Freedom of Expression in the News: Weekly round-up, 13 September 2010

South African journalists fear limits to press freedom

There are increasing tensions between journalists and the South African Government over a proposed protection of information bill and media tribunal, that have the potential to limit press freedom.  The protection of information bill is at already at the committee stages, and would set rules for those who reveals state secrets, but giving the government the power to define what a state secret is.  Journalists fear that the government are trying to prevent press exposés, whilst the government claims it is trying to protect the public good.

Craigslist removes sex ads after campaign by anti-prostitution lobby

The online advertising site Craigslist has removed adverts for ‘adult services’ from its site, following mounting pressure from groups campaigning against prostitution and sex trafficking.  The move indicates a concession by first amendment free speech advocates to the wishes of those seeking to protect vulnerable women and girls from exploitation.  The campaign was lead by Prosecutors across the US, following a series of sexual attacks and a murder of women advertising on the erotic section of the website.  However, it is not clear whether this ban is permanent, or whether it will affect Craigslist websites outside of the US.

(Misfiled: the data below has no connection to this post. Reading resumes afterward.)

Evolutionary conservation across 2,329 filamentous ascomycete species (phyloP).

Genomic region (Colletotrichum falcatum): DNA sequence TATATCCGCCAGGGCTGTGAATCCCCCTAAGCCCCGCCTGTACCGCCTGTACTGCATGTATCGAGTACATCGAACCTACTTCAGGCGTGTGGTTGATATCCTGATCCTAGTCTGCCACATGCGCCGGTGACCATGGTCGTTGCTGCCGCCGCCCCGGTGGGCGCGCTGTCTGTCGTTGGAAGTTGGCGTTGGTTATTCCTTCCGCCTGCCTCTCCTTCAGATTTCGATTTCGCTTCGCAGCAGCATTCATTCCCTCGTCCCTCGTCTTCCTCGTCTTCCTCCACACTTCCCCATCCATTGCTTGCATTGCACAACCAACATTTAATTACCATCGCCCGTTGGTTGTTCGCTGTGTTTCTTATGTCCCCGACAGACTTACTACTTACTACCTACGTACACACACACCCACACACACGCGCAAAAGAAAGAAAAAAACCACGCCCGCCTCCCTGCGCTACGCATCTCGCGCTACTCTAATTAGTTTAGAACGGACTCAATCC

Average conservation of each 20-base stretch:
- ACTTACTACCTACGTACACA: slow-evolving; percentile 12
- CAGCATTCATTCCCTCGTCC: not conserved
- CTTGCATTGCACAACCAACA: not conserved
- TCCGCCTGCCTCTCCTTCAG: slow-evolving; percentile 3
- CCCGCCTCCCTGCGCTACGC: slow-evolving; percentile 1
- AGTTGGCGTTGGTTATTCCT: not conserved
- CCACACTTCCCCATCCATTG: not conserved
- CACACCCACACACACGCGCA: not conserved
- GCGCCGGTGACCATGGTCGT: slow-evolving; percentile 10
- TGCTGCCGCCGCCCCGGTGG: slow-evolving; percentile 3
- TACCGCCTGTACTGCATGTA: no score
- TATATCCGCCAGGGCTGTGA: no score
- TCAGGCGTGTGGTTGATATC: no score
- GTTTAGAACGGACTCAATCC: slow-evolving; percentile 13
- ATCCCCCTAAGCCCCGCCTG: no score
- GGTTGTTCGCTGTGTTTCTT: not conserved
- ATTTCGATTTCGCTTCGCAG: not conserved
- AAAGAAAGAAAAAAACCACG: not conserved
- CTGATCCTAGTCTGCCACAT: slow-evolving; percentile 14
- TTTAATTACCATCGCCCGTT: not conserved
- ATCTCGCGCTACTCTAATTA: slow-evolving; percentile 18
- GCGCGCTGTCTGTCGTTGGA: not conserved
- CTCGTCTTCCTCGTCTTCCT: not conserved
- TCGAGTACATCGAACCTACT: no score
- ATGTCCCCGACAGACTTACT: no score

Pakistan: HRCP flays delay in arrest of journalist’s abductors

The Human Rights Commission of Pakistan has condemned the abduction and torture of journalist Umar Cheema and the delay in arresting those responsible for the act.  The HRCP has further condemned the situation as indicative of patterns of torture and intimidation against journalists in the country.  The HRCP called on the Pakistani government to honour its obligations to provide a safe environment for all citizens, including journalists, and hoped that the alarm caused by this brutal episode of abduction and torture would draw attention to the struggle of those the government are currently failing to protect.\story_7-9-2010_pg7_21

Report slams drug gang sway on Mexico media

Powerful drug gangs in Mexico are increasingly dictating the way drug violence is covered by the country’s media, according to a report issued by the New York based Committee to Protect Journalists.  Campaigns of threats, kidnappings and killings against journalists covering drug stories have caused them to fear for their lives, with 22 journalists having been killed since 2006.  Mexico is one of the worst countries for investigating crimes committed against journalists, and the report called for the Mexican government to take serious measures to protect them, including making attacks on freedom of expression a federal crime.


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